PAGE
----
|Shellcracker on a brown mini-hopper|
As the crow flies, it's less than 100 miles from my high school, and yet a 170 mile drive that takes a solid three hours. Anyone who grew up on the coast or in the mountains knows this feeling. You may be able to see where you'd wish to be. But you can't get there. 'Member that 1984 REM song "Can't Get There From Here?" Yup. That.
I found myself this far south for a number of reasons, but then also found myself with some nearly useless downtime in the middle of the day. I had a cold and it had just rained EIGHT INCHES, and the air temps were still in the upper 80s with full sun....... so I was not dying to go fishing or kayaking or anything, really. So I convinced myself that I would go scout out some new spots and wait for my daily duties to resume.
If you know me, you know that I can't "scout" a spot without at least three fishing rods. It's an affliction, I tell you. SERENITY NOW. After some fubar activity with a new UL spinning reel, I grabbed my 5wt Cabela's TQR fly rod and headed down the St. Mary's River on foot. The banks were long and shallow, and the bottom was sand and gravel, which was a nice change. That led to another nice change:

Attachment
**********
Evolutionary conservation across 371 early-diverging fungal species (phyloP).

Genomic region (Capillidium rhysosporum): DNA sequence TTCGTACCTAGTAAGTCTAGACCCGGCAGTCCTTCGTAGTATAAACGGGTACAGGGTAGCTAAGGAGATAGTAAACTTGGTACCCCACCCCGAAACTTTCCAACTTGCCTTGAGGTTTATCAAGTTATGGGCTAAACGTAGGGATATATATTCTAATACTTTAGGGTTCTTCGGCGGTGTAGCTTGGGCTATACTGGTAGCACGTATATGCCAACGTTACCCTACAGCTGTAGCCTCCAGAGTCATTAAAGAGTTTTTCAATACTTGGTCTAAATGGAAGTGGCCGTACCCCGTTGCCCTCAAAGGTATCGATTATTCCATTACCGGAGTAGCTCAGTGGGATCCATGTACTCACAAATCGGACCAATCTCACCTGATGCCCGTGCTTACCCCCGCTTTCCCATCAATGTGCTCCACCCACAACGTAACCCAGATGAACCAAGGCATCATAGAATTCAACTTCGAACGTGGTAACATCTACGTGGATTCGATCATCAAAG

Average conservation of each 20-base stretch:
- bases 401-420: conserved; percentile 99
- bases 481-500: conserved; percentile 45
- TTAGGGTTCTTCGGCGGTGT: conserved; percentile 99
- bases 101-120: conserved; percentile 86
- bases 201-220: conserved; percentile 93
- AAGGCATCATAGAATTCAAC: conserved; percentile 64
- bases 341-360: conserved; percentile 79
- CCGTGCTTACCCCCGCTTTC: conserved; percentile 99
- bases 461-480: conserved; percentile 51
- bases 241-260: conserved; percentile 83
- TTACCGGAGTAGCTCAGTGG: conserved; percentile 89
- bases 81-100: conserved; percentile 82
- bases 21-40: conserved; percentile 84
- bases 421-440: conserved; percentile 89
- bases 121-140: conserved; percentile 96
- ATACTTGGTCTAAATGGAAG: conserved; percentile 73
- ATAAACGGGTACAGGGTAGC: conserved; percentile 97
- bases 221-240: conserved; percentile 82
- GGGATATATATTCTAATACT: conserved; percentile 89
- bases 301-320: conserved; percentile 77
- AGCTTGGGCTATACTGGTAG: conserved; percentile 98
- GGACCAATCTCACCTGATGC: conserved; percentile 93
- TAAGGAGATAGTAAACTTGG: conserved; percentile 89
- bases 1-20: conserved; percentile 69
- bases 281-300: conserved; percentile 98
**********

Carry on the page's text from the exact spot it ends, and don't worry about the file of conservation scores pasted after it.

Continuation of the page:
|How sad - I can't even remember the last time I fished in bare feet|
The TQR rod - at 6'0" - is designed for these kinds of scenarios - overhanging limbs and stalking around downed trees in the water. Traditional casting with such a short fly rod is a tricky game, and I twisted up my fly line a few times standing out over open shoals. However, the rod excels on roll casts, which is 90% of what I was doing. Unfortunately, there was almost no moving current in the river, so I spent a lot of time just stripping line to create some movement on the surface. After a few minutes, I started catching redear sunfish (shellcrackers). Some were tiny, some were mature 6-7 inchers....not giants, though.
I tried a few other flies as I worked different sections of the river - bumblebees, black ants, hi-viz ants, and poppers, and struggled mightily. Between the dead current and the mid-day summer conditions, it was unremarkable. But again, it was about scouting. I finally started hooking up again on a #10 brown mini-hopper. A few solid looks from big bass, but no takers. I'll blame the rain, and all the bait that had been washed into the river. Yeah, that's the ticket.
Finally, he stomped off elsewhere. Homey was definitely looking for a fight, and I was in no mood to give it to him. After awhile, I noticed that the sun was on the move. Time to load up and get to my next appointment. Still, a great way to spend a long lunch!
Nice spot for a lunchbreak, right?